5. Since 1999, Chávez has eroded the autonomy of the powers of the state. The judiciary, legislative, electoral, military and most of the media are all dominated by his acolytes. He has placed generals and other high ranking officials as heads of ministries and embassies, as well as directors of state industries. He has given public orders to judges to imprison people, expropriate property, etc., without due process and, what’s more,  his orders have been followed. No sector of society can act or react against the will of the president without suffer sanctions including imprisonment, accusations of betrayal and public humiliation. Officially this is denied but the reality is obvious and can be seen in his TV show and radio broadcasts that can last for hours.

6. After near 12 years of disaggregation, reorganization in new parties, controversy, boutades and assertive intervention, the opposition parties have finally united in one common front, the Mesa de Unidad Democrática (MUD – Table of Democratic Union) to stand against the charisma and autocratic power of Chávez. Finally they have reached a consensus whereby in order to restore a dynamic democracy, first the person glued to the presidential chair has to be removed, which can only be achieved by publicly electing a unity candidate and working together towards winning the elections while avoiding violence and not succumbing to provocation. The candidate elected was Henrique Capriles Radonski. There are still internal struggles among the less prominent personalities of the MUD, but nothing with real impact on its general cohesion.

7. In July, Hugo Chávez ordered Venezuela to leave the Inter American Commission of Human Rights of the OAS for a ruling against the Venezuelan government. Is this a coincidence with election dates so close?

There is no question in my mind that we are on a verge of deciding between democracy and autocracy. It is not about what Chávez has or has not accomplished as a president. That is debatable as it is for any other government, but the signs are there, some more obvious than others, that he is not a democratic politician. The process of ensuring his continuation in power through elections that wasn’t allowed by the previous constitution is evidence enough of his determination to stay in power indefinitely. Since the beginning his project has excluded dissension and been unwilling to seek consensus. And that’s the key to this election. Do we want alternation of leadership, public dissent without retaliation (read Tascon’s List), and autonomy of public powers? There is no guarantee of this happening with a change of government, it’s a bet on a new generation of leaders. But if we do not change, it is certain that our democracy will be further diminished by the continuance of Hugo Chávez in power.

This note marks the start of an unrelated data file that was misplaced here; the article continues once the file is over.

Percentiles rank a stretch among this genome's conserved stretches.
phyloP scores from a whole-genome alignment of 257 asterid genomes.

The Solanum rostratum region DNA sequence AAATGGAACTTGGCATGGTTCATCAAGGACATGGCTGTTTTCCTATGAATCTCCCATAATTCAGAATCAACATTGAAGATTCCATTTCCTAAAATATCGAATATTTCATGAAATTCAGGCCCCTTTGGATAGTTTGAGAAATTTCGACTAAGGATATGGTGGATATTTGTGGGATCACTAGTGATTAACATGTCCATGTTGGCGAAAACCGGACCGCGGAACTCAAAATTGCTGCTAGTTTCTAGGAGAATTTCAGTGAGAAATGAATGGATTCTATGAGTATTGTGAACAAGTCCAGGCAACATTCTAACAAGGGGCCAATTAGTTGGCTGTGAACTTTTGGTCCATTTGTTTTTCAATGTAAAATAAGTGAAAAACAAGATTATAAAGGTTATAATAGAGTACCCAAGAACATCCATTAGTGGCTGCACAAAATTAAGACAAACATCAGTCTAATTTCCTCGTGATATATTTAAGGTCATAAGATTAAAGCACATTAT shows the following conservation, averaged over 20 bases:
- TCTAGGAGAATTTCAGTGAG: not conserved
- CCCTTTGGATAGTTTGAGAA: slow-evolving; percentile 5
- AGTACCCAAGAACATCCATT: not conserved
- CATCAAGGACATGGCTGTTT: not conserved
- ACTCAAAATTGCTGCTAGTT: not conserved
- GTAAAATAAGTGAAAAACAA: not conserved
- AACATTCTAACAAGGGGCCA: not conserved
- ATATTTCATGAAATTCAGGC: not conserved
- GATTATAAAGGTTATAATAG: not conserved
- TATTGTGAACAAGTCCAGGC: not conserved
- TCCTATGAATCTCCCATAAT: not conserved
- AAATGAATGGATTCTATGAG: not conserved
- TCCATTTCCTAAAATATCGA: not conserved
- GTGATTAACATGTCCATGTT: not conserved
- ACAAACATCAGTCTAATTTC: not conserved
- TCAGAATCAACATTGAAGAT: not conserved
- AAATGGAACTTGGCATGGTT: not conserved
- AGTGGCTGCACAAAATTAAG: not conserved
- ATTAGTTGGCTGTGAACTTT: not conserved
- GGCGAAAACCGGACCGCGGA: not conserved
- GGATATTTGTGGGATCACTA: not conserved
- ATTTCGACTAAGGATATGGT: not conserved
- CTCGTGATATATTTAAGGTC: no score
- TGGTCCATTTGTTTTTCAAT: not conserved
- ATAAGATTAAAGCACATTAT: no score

This October, Venezuelans will have contradictory feelings after learning the results of the election, whatever the outcome may be. In that sense, emotion still forms part of the political equation. What is certain is that  chavismo will have secured its survival in the democratic scene if the opposition wins, which so far has focused its campaign on preaching respect and inclusion. But the opposition’s survival will be challenged if Chávez is re-elected, as it would face major constitutional reforms in the further unfolding of so-called XXI Century Socialism that will be enforced under a new six year mandate. And in that scenario, democracy in Venezuela would fade even further and could well disappear.


For more about the withdrawal of Venezuela from the Inter American Commision of Human Rights:



3. (spanish)

For more about the forthcoming presidential elections in Venezuela:

1.,_2012 with some details about history, polls, etc., very well updated.

2. Venezuela’s presidential campaign: Gaining ground | The Economist



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Kira Kariakin Twitter: kirakarKira

Kira Kariakin (1966) is a venezuelan blogger. She worked as a communications and creative consultant for energy efficiency and ICT4D projects since 1999 until the end of 2013. Has an extensive experience in publishing (1986-1998). She lived in Uganda and Bangladesh for around 5 years in each country (1999-2008) and has spent also considerable time in Tanzania, Kenya, Botswana and Indonesia. She currently lives in Venezuela and works freelancing in publishing. She also takes pictures, writes poetry, chronicles and op-ed articles on her free time, most of them shared in web 2.0 environments, participates on different cultural activities linked to poetry and collaborates with social organizations devoted to promote freedom of speech and access of information.